I would say no. Even though the question is more fundamental ("deterministic", "random chance", "complex chaotic" world views), your question seems to assume a statistical world view. The number of possibilities is uncountably infinite. Hence, there is little hope of simulating a delta-time which covers all possibilities and therefore, little hope of advancing such a simulation in time.

Nikhil Baliga
What if there was no dearth of computing resources? I know it is impractical, but this is a theoretical question...

Ramesh Radhakrishna
Let me start off by citing a NASA program which simulates Big Bang theory. The results of the simulator is pretty astonishing. It has ended up with an universe model which is similar to our observable universe.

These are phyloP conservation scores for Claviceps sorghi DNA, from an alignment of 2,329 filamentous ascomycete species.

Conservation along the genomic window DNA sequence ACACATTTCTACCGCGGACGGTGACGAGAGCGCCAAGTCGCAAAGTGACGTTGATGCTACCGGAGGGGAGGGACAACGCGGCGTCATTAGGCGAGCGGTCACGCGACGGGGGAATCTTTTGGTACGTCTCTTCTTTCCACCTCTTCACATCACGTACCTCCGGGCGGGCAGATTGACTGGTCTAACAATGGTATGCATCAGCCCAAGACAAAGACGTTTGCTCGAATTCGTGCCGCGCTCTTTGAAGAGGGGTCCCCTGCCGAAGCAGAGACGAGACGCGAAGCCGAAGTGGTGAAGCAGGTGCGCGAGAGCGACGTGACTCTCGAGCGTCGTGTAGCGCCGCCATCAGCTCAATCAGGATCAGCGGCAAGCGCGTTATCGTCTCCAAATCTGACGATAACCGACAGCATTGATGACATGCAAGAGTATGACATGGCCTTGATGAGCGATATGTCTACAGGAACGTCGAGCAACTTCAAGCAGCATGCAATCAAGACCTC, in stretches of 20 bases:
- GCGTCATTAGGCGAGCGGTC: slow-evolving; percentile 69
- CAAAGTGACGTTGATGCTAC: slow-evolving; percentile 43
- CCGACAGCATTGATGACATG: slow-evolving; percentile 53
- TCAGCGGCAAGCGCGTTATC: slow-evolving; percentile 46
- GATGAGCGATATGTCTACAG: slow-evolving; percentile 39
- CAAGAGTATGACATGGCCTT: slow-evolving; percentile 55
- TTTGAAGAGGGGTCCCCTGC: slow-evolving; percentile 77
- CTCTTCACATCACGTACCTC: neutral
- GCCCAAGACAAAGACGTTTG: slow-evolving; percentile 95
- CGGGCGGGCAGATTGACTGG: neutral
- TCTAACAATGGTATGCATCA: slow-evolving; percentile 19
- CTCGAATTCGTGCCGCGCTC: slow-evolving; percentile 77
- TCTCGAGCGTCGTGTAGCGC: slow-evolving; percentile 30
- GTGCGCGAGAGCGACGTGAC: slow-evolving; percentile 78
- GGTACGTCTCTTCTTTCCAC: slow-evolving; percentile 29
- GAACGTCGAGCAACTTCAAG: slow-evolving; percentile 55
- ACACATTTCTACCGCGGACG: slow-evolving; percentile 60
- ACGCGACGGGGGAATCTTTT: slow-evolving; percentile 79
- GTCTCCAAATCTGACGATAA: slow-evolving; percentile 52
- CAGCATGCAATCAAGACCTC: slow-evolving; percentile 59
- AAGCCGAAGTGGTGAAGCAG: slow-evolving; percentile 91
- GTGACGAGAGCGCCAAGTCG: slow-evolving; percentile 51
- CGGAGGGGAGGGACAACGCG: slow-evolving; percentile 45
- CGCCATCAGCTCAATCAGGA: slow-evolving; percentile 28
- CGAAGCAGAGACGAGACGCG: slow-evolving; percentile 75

http://www.youtube.com/watch?v=7pMe64Reito

There are lot of Evolution simulators out there(some even open source, I think). However, your idea is is interesting because of the expectancy of human interventions as the results of the program. As they say .. The distance in time between a stegosaurus and Trex is greater than the time between us and TRex. It's the sheer complexity of time and number of events.

It 'should' definitely be achieved but our current understanding is so less. Consciousness, Love, Religiousness and nearly all human behaviors are very well explained (empirically and theoretically) in the psychology literature and that wouldn't be the tough part to achieve.[ Whales are more emotionally developed than humans and that can be correlated to the size of a part of the brain.] The tough part here is granularity. We have absolutely no information about these things. Carbon dating accuracies are being improved to help achieve accuracies of thousands of years.